Guest blogger's blog

Using HPC to understand human hearing

Author: Guest blogger
Posted: 23 Jan 2015 | 14:58

The Auditory pilot project, involving EPCC and the University’s Acoustics and Audio Group, sought to use HPC to enable faster run times for computational models of the human hearing organ. Dr Michael Newton of the Group explains the work.

Simulating the acoustics of 3D rooms

Author: Guest blogger
Posted: 5 Dec 2014 | 14:53

The NESS project is developing next-generation sound synthesis techniques based on physical models of acoustical systems. One key system targeted by NESS is the acoustics of 3D rooms. 

Computer simulation of 3D room acoustics has many practical applications such as the design of concert halls, virtual reality systems, and artificial reverberation effects for electroacoustic music and video games. 

Improving the performance of TINKER, a molecular dynamics codebase

Author: Guest blogger
Posted: 4 Nov 2014 | 10:52

Justs Zarins reports on his work to improve the performance of TINKER, a molecular dynamics codebase. This 3-month dissertation project was undertaken as part of his MSc in High Performance Computing at EPCC. Justs has now joined EPCC as a post-graduate researcher.

Powering wave energy

Author: Guest blogger
Posted: 18 Jul 2014 | 15:05

Pelamis Wave Power Ltd, the Edinburgh-based developer of leading wave energy technology, is making use of EPCC’s INDY cluster to accelerate the designs for the first wave farms. 

When applications go exascale — the CRESTA project

Author: Guest blogger
Posted: 10 Feb 2014 | 09:22

Dr Jason Beech-Brandt, Manager Exascale Research, Europe at Cray writes about the CRESTA project, which is addressing the challenges of exascale computing.

Seymour Cray, the pioneer of supercomputing, famously asked if you would rather plough a field with two strong oxen or 1024 chickens.

Funding available through the Software Sustainability Institute's Fellowship

Author: Guest blogger
Posted: 18 Sep 2013 | 16:28

This article comes from Aleksandra Pawlik from the Software Sustainability Institute, Manchester

The Software Sustainability Institute is offering Fellowships with £3000 funding for travel, collaboration and running events. The Fellowship Programme 2014 recognises outstanding UK-based researchers who use software.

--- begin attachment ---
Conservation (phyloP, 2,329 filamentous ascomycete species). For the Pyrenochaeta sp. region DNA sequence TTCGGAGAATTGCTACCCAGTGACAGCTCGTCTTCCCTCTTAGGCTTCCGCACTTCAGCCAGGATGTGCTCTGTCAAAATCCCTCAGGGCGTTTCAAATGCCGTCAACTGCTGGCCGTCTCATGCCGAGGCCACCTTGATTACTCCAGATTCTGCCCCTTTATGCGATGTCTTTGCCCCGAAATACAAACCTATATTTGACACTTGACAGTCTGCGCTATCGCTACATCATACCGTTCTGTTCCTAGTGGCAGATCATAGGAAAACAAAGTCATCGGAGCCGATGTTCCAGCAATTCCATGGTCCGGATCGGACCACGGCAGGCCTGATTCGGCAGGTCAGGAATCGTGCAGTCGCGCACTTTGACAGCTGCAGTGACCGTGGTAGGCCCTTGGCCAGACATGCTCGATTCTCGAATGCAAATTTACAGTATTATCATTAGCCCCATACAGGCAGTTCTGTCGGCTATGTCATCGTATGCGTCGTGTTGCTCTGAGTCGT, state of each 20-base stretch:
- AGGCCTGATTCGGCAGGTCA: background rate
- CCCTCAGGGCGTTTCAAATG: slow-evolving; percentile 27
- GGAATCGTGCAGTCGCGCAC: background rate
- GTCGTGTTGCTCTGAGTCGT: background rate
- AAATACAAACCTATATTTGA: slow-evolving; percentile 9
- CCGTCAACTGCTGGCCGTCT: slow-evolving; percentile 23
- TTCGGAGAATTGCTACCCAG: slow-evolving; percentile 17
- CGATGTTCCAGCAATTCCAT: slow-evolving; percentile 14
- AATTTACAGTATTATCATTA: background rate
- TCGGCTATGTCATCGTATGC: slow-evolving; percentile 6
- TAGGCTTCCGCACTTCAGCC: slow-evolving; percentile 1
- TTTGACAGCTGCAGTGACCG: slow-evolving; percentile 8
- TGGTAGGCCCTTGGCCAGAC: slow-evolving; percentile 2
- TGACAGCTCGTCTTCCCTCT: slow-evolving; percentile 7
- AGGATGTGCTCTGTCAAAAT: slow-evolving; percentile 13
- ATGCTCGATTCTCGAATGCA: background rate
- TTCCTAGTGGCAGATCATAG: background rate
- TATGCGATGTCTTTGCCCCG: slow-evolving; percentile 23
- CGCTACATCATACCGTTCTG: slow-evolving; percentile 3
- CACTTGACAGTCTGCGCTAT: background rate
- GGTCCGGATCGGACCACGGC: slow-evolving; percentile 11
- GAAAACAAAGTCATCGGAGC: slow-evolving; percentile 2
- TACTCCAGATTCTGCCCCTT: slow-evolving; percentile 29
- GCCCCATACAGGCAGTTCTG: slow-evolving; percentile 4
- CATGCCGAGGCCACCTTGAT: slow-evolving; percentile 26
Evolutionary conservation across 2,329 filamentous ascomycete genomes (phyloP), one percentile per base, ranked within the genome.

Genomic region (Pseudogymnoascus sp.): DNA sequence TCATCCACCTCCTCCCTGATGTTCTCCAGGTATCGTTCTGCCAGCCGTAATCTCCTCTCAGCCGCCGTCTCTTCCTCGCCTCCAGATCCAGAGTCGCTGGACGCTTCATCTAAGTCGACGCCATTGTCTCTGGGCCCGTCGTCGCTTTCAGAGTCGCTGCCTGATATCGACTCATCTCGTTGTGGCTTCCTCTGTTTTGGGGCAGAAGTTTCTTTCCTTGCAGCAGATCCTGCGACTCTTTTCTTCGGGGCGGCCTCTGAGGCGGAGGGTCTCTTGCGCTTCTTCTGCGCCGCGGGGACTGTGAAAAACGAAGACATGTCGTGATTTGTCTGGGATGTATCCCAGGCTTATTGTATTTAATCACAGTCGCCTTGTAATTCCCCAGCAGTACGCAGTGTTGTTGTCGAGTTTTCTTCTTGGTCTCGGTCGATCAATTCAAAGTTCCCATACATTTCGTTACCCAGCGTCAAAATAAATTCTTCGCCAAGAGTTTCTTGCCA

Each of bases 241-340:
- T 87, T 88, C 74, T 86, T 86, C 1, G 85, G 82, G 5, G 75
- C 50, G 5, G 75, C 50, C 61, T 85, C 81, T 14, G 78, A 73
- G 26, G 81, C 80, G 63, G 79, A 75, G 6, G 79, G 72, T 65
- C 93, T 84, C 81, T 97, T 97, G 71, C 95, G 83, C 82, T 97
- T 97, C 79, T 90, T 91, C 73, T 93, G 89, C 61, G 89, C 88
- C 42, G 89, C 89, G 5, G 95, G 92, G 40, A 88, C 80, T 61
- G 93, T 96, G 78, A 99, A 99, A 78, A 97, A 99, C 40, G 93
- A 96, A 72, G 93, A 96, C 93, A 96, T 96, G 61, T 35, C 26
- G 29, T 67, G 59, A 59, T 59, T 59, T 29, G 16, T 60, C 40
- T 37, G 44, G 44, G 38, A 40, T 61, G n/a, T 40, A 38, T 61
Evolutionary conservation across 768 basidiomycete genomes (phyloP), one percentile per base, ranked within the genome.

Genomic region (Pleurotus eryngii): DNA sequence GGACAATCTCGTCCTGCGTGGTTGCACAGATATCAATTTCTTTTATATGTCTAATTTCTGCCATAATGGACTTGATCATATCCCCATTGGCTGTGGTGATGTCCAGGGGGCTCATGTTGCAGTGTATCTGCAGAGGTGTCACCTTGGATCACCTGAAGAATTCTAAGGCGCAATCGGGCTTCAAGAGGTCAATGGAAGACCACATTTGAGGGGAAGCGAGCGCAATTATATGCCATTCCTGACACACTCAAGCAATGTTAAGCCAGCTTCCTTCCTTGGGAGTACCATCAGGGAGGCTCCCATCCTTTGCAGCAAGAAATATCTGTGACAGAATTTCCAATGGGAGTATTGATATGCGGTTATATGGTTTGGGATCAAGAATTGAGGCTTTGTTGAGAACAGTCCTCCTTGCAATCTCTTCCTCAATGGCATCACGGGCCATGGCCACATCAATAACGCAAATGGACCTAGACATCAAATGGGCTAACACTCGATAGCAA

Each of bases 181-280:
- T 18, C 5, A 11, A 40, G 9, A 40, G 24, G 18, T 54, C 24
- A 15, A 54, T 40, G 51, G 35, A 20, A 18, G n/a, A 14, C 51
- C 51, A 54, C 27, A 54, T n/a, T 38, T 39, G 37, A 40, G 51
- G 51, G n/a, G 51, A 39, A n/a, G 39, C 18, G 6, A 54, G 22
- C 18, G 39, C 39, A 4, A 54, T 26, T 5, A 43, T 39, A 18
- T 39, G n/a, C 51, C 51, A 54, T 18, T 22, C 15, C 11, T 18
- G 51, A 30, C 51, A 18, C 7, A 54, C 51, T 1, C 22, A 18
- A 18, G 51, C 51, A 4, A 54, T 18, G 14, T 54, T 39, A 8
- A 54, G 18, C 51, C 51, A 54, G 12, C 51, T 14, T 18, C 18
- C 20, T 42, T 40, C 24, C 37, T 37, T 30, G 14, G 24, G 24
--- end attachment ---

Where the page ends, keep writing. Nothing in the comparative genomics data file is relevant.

The deadline for the applications is 27th September 2013 at 5pm BST. Apply now to become a Fellow!

Dinosaur racing, two months later

Author: Guest blogger
Posted: 30 Aug 2013 | 09:43

The PRACE Summer of HPC is a placement programme for undergraduate and postgraduate students. This post was written by Antoine Dewilde, one of the students who spent the summer here at EPCC.

In a previous post, I presented my project on making a dinosaur racing competition. In that post, I gave some background information about virtual palaeontology, and the purpose of my project here in Edinburgh. If you haven’t read it yet, now might be a good time to do so!

So, now that the project (and the summer) is almost finished, let us see what has happened in these past two months – and what you will soon be able to enjoy!

Securely citing datasets

Author: Guest blogger
Posted: 22 Aug 2013 | 14:50

This post was written by Adrian Mouat, a former EPCC employee who is now an independent software consultant.

Citing a paper is a reasonably straightforward and well-defined task; just give a reference to the author and the publication you found the paper in and you're pretty much there. Anyone else who wants to look up the reference just has to find the publication and they should see exactly the same text you saw.

Unfortunately, citing datasets is not as simple, at least not if you want the security of knowing that readers who follow the citation will find exactly the same data you used.

How fast is a dinosaur?

Author: Guest blogger
Posted: 19 Aug 2013 | 10:40

Is a dinosaur faster if it has longer legs? Is it better for it to be bigger, and hence cover more distance, or to be smaller and lighter? Which species is the fastest? Thanks to high-performance computing, you will soon be able to experiment yourself, and try and find answers to all those questions!

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